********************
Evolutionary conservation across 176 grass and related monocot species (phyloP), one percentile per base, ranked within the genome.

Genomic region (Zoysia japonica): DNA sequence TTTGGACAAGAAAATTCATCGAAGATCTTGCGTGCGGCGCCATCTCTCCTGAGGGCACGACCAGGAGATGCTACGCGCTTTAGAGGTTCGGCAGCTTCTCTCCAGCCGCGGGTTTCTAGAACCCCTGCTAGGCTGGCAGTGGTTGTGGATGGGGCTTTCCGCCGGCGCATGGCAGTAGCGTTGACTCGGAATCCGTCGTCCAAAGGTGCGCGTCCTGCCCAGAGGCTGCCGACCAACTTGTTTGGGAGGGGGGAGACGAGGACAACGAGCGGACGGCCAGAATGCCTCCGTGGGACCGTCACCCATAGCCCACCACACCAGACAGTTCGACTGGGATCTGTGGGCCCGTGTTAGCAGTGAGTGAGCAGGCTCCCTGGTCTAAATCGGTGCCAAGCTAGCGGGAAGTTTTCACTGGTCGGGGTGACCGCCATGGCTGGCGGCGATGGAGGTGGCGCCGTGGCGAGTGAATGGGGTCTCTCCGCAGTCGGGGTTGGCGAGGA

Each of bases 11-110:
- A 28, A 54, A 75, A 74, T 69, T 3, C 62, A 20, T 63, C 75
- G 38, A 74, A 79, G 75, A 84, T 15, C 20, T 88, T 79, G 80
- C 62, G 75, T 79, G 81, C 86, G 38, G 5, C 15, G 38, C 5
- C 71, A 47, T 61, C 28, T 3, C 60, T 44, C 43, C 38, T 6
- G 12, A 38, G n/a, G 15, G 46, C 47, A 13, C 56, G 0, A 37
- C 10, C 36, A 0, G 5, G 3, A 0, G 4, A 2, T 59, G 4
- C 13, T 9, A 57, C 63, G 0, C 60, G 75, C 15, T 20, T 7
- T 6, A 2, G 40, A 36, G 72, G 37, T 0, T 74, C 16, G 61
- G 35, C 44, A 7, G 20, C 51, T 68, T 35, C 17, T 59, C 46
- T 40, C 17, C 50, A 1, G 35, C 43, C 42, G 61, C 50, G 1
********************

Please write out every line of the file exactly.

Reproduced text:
Evolutionary conservation across 176 grass and related monocot species (phyloP), one percentile per base, ranked within the genome.

Genomic region (Zoysia japonica): DNA sequence TTTGGACAAGAAAATTCATCGAAGATCTTGCGTGCGGCGCCATCTCTCCTGAGGGCACGACCAGGAGATGCTACGCGCTTTAGAGGTTCGGCAGCTTCTCTCCAGCCGCGGGTTTCTAGAACCCCTGCTAGGCTGGCAGTGGTTGTGGATGGGGCTTTCCGCCGGCGCATGGCAGTAGCGTTGACTCGGAATCCGTCGTCCAAAGGTGCGCGTCCTGCCCAGAGGCTGCCGACCAACTTGTTTGGGAGGGGGGAGACGAGGACAACGAGCGGACGGCCAGAATGCCTCCGTGGGACCGTCACCCATAGCCCACCACACCAGACAGTTCGACTGGGATCTGTGGGCCCGTGTTAGCAGTGAGTGAGCAGGCTCCCTGGTCTAAATCGGTGCCAAGCTAGCGGGAAGTTTTCACTGGTCGGGGTGACCGCCATGGCTGGCGGCGATGGAGGTGGCGCCGTGGCGAGTGAATGGGGTCTCTCCGCAGTCGGGGTTGGCGAGGA

Each of bases 11-110:
- A 28, A 54, A 75, A 74, T 69, T 3, C 62, A 20, T 63, C 75
- G 38, A 74, A 79, G 75, A 84, T 15, C 20, T 88, T 79, G 80
- C 62, G 75, T 79, G 81, C 86, G 38, G 5, C 15, G 38, C 5
- C 71, A 47, T 61, C 28, T 3, C 60, T 44, C 43, C 38, T 6
- G 12, A 38, G n/a, G 15, G 46, C 47, A 13, C 56, G 0, A 37
- C 10, C 36, A 0, G 5, G 3, A 0, G 4, A 2, T 59, G 4
- C 13, T 9, A 57, C 63, G 0, C 60, G 75, C 15, T 20, T 7
- T 6, A 2, G 40, A 36, G 72, G 37, T 0, T 74, C 16, G 61
- G 35, C 44, A 7, G 20, C 51, T 68, T 35, C 17, T 59, C 46
- T 40, C 17, C 50, A 1, G 35, C 43, C 42, G 61, C 50, G 1